A Cheaper Kind of Love Song (self-released)
Red Sammy's Adam Trice played a handful of these songs solo at The Windup Space in April, with just an acoustic guitar and a hushed desperation that infused every line. With his band, Trice retains that compelling quality but also brightens the sound with a fine-tuned mix of twangy guitar, brushed and beaten drums, and a smattering of atmospheric keyboards. The sparse, sparkling instrumentation softens Trice's raspy-to-rough vocals to the point where listeners will gladly follow him down darkened roads to the trailer parks and junkyards populating his songs.
Red Sammy plays a CD release show at Metro Gallery on June 12. The $8-10 cover includes a copy of the new disc.
Beautiful Songs—The Best of Jad Fair (Fire)
Local favorite Jad Fair—who founded the seminal punk band Half Japanese with his brother, David—says he writes "love songs and monster songs," and this triple-disc compilation offers a generous selection of both. Dipping into his enormous catalog of Half Japanese releases, solo work, and various collaborations, the former Carroll County resident veers from Skittles-sweet declarations of love and lust to dissonant blasts of beastly noise. It's no wonder Nirvana's Kurt Cobain was a fan, because he worked similar territory—albeit more melodically and, often, within the framework of a single song. For the most part, Fair keeps his amorous and monstrous selves separate, and most of these 109 songs—that's right, 109!—clock in around two minutes. So if you're not in the mood for "The Beast with a Million Eyes," don't fret—there's "Love and Comfort" coming. In fact, those two tracks appear back-to-back on disc three.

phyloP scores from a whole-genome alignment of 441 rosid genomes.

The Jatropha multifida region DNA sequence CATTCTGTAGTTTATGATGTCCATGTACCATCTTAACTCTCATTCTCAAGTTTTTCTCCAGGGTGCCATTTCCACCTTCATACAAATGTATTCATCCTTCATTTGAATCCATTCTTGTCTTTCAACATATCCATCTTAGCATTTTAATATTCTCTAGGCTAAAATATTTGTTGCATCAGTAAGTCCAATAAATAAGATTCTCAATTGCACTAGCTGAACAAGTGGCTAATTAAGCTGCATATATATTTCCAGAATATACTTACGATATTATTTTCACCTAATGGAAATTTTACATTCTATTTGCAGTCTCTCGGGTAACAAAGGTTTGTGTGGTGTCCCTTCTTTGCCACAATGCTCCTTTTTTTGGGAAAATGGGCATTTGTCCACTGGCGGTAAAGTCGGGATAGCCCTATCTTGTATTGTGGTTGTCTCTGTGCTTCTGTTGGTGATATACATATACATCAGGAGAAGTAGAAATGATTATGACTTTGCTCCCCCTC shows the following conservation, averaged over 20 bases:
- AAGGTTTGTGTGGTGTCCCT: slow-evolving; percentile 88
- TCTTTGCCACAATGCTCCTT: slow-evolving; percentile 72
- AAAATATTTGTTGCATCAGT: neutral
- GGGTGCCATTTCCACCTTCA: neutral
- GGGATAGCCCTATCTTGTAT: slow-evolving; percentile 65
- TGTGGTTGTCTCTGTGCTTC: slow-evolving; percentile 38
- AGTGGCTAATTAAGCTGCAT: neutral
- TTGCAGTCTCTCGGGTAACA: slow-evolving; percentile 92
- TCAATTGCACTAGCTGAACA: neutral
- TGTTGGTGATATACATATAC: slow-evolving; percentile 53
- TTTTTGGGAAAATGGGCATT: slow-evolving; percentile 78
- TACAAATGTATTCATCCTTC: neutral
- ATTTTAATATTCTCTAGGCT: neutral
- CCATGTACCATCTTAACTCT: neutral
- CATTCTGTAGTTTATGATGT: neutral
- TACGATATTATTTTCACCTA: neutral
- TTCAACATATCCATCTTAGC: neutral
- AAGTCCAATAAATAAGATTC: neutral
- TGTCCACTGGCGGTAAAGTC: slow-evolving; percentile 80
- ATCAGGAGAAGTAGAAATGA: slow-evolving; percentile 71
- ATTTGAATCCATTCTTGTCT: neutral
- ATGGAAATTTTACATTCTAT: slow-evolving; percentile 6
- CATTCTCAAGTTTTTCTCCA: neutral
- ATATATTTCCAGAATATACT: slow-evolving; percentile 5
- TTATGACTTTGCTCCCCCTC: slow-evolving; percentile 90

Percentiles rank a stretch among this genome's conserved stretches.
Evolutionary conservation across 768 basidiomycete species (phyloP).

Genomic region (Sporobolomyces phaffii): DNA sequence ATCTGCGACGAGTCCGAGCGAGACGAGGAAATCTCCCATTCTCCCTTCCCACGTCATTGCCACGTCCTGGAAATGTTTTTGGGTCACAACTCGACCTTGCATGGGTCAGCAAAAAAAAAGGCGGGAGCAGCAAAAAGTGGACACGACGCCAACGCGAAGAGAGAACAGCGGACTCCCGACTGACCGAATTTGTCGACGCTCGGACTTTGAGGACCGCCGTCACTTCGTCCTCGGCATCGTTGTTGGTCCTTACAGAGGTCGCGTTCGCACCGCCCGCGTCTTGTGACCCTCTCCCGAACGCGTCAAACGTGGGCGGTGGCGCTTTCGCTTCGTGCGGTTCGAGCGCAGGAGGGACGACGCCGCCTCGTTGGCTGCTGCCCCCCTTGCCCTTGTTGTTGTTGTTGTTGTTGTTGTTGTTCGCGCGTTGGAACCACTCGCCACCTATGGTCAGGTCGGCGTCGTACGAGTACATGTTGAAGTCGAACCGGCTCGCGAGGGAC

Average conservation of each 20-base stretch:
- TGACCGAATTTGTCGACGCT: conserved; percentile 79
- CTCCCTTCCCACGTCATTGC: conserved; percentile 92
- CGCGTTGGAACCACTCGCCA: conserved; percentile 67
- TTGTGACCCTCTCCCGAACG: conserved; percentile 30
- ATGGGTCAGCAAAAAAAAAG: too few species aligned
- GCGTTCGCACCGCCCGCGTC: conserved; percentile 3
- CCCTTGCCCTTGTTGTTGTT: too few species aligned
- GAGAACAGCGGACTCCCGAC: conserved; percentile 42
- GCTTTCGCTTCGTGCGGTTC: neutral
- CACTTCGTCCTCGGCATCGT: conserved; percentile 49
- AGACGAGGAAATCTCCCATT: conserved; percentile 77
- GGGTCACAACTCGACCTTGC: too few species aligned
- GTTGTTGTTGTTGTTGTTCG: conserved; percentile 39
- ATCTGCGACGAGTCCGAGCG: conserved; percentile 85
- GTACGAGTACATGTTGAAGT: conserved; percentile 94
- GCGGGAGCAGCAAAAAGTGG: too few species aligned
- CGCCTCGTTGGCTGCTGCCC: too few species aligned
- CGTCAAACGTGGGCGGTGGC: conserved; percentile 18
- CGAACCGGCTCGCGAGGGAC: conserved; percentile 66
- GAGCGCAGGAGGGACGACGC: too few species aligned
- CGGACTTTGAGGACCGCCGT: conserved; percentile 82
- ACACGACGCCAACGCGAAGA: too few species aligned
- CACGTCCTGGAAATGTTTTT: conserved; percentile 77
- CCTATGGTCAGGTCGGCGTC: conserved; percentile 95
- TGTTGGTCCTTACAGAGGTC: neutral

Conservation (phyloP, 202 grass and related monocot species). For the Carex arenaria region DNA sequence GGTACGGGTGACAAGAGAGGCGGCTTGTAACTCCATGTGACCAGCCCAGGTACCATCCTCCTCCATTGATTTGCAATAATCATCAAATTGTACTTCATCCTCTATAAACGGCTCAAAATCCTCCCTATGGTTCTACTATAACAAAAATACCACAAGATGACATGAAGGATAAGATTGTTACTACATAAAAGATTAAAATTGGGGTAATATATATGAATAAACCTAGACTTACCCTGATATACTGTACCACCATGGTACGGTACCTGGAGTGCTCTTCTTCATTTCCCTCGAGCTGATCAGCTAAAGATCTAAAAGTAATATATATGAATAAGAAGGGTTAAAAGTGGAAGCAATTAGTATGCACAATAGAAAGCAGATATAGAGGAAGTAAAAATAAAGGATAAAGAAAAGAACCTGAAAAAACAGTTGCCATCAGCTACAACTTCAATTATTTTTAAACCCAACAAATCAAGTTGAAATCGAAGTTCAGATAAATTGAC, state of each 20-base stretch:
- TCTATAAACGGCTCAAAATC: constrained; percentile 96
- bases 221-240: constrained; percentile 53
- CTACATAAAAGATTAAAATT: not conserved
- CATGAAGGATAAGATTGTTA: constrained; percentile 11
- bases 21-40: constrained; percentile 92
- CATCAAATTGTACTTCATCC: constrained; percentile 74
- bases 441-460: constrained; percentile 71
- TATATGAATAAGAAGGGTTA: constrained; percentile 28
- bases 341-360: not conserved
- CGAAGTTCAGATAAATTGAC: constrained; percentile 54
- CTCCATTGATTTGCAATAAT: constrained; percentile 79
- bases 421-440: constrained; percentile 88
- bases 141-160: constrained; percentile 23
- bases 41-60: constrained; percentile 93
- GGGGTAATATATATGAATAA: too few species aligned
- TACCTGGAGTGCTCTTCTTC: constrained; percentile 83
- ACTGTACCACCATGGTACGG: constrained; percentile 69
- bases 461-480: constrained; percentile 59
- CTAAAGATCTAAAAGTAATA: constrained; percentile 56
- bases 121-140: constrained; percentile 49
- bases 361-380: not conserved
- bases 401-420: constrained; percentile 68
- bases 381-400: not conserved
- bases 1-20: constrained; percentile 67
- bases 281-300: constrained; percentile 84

Do Whatever You Want All the Time (We Are Free)
On its first two releases, Ponytail introduced its unique blend of spazzy guitar waves with Molly Siegel's mostly unintelligible vocals surfing the breakers. The local quartet refines that approach on these seven songs, which downshift from punk to prog with surprisingly satisfying results. The band, especially guitarist Dustin Wong, clears more space for Siegel to fill, and her manic glee ripples through the tunes.